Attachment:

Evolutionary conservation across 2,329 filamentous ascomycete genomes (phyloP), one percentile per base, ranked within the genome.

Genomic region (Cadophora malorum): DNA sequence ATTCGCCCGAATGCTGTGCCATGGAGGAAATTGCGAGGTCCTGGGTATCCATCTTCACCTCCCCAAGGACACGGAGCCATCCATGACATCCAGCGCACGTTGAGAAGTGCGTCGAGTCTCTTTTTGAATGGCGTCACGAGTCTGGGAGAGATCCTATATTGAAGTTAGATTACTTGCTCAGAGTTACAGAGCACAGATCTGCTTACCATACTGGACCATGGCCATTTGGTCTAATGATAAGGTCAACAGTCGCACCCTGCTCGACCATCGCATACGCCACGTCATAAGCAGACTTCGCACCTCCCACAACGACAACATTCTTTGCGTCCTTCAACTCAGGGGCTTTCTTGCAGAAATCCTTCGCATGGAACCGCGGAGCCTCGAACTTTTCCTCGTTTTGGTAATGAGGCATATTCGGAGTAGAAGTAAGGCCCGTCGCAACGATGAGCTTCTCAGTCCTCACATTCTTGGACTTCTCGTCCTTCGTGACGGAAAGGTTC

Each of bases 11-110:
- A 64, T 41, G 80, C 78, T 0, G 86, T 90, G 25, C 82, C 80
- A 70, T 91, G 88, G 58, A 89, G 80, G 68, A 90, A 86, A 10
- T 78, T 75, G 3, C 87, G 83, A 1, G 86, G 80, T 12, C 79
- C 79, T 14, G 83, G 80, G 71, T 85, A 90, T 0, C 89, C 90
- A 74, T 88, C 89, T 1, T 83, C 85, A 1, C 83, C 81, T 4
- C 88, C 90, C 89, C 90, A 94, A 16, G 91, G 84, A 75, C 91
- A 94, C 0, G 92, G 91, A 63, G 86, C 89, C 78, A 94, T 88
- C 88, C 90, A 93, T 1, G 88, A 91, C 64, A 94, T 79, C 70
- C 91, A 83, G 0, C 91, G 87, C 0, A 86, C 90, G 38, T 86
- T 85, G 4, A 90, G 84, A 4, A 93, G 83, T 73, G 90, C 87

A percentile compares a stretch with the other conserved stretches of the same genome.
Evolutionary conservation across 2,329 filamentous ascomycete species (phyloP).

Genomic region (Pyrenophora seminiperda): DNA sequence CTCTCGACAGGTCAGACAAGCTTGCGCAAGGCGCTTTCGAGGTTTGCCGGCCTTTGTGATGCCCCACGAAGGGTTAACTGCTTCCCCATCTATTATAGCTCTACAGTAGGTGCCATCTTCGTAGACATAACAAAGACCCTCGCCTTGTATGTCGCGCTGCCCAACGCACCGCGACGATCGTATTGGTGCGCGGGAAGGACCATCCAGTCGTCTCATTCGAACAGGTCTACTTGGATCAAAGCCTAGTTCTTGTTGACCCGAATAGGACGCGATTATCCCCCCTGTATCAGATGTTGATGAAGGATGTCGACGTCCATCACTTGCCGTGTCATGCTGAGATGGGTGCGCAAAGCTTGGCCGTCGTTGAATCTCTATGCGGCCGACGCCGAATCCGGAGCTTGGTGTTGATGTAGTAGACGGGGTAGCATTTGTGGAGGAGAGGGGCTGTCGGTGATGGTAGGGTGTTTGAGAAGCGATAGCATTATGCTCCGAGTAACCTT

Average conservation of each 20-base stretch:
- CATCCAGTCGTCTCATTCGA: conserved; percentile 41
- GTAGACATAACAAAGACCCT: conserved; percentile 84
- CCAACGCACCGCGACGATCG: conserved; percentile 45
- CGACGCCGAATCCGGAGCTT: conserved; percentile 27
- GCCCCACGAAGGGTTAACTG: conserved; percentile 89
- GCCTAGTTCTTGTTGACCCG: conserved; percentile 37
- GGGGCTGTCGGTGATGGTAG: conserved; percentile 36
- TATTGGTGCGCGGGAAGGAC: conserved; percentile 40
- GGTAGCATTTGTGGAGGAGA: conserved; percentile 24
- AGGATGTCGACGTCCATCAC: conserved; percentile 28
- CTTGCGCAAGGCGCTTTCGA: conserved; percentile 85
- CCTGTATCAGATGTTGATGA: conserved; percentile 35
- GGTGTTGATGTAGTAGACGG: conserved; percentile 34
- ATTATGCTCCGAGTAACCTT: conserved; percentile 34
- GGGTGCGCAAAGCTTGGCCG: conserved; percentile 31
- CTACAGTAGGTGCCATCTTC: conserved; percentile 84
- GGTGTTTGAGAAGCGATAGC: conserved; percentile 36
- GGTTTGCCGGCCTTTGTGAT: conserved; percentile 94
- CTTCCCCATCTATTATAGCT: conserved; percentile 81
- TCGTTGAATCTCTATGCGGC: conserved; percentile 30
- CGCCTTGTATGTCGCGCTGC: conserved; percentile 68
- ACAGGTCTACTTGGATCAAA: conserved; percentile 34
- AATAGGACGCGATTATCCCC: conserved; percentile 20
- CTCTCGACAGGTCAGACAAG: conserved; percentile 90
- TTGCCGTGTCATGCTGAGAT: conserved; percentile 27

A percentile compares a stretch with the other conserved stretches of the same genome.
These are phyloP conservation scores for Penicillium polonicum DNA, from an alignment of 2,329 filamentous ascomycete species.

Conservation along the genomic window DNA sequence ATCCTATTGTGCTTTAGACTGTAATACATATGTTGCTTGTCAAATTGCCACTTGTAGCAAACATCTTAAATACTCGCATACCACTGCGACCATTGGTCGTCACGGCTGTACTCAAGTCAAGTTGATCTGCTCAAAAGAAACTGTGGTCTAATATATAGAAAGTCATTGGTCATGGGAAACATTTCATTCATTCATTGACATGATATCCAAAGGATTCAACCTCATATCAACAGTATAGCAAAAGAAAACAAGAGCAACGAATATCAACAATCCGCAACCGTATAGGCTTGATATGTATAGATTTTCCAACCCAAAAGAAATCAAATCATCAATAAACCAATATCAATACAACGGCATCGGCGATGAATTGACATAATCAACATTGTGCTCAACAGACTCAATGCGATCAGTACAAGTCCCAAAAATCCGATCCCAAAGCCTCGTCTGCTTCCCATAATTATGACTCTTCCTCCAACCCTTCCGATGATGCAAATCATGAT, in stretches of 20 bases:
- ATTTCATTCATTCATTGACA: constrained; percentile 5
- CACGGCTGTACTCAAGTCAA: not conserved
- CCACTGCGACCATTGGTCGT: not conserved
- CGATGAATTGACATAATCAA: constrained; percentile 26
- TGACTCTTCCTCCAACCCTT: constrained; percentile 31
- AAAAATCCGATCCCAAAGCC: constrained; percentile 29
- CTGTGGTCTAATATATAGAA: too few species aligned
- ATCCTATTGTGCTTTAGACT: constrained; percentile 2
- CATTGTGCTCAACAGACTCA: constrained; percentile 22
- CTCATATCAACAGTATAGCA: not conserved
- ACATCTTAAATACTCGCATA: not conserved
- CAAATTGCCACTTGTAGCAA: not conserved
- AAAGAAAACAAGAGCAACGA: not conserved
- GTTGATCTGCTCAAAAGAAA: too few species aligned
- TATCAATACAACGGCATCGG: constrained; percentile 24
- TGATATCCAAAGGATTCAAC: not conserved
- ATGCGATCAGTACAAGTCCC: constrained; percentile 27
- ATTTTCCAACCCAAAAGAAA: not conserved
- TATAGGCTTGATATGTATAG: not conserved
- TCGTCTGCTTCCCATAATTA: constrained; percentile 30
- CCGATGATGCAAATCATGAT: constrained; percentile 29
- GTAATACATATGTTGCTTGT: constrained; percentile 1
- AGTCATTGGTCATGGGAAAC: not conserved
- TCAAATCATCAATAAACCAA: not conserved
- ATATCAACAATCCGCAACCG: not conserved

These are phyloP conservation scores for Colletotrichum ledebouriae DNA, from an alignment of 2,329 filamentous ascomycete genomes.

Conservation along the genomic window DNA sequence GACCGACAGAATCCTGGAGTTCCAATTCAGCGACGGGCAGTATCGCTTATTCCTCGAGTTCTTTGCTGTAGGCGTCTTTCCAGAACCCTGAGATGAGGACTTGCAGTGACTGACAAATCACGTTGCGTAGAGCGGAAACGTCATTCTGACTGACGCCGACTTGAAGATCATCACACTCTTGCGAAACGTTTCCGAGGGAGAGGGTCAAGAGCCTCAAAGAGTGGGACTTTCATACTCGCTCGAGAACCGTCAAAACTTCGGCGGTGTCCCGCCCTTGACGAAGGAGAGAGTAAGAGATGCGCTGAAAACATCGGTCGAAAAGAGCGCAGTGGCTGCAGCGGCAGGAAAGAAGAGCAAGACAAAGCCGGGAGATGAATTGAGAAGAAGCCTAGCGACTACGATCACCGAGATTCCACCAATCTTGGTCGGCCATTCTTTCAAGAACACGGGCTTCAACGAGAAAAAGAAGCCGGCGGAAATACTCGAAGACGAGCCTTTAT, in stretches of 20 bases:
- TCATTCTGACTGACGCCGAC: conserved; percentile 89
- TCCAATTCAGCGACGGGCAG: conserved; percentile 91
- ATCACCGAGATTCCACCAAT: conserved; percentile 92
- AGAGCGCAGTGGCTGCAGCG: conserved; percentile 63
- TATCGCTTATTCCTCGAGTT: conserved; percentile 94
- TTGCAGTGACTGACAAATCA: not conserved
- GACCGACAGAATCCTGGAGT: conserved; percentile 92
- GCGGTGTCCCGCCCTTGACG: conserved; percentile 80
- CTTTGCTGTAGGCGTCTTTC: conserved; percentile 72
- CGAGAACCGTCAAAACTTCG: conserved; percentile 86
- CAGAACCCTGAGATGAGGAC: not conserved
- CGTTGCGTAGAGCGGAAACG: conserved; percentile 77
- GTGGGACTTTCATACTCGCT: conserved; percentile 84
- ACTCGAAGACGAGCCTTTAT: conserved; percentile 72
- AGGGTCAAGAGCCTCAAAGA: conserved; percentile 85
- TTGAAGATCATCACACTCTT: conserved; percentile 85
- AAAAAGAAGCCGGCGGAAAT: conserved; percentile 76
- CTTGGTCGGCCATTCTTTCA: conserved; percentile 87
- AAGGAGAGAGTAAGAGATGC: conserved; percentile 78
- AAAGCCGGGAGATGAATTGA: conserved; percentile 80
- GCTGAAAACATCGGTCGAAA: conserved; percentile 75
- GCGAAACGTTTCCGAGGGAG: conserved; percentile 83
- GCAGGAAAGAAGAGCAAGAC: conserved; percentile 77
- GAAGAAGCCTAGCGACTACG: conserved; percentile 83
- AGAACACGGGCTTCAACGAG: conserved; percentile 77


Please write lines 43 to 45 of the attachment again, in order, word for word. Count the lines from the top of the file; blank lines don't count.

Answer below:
A percentile compares a stretch with the other conserved stretches of the same genome.
These are phyloP conservation scores for Penicillium polonicum DNA, from an alignment of 2,329 filamentous ascomycete species.

Conservation along the genomic window DNA sequence ATCCTATTGTGCTTTAGACTGTAATACATATGTTGCTTGTCAAATTGCCACTTGTAGCAAACATCTTAAATACTCGCATACCACTGCGACCATTGGTCGTCACGGCTGTACTCAAGTCAAGTTGATCTGCTCAAAAGAAACTGTGGTCTAATATATAGAAAGTCATTGGTCATGGGAAACATTTCATTCATTCATTGACATGATATCCAAAGGATTCAACCTCATATCAACAGTATAGCAAAAGAAAACAAGAGCAACGAATATCAACAATCCGCAACCGTATAGGCTTGATATGTATAGATTTTCCAACCCAAAAGAAATCAAATCATCAATAAACCAATATCAATACAACGGCATCGGCGATGAATTGACATAATCAACATTGTGCTCAACAGACTCAATGCGATCAGTACAAGTCCCAAAAATCCGATCCCAAAGCCTCGTCTGCTTCCCATAATTATGACTCTTCCTCCAACCCTTCCGATGATGCAAATCATGAT, in stretches of 20 bases: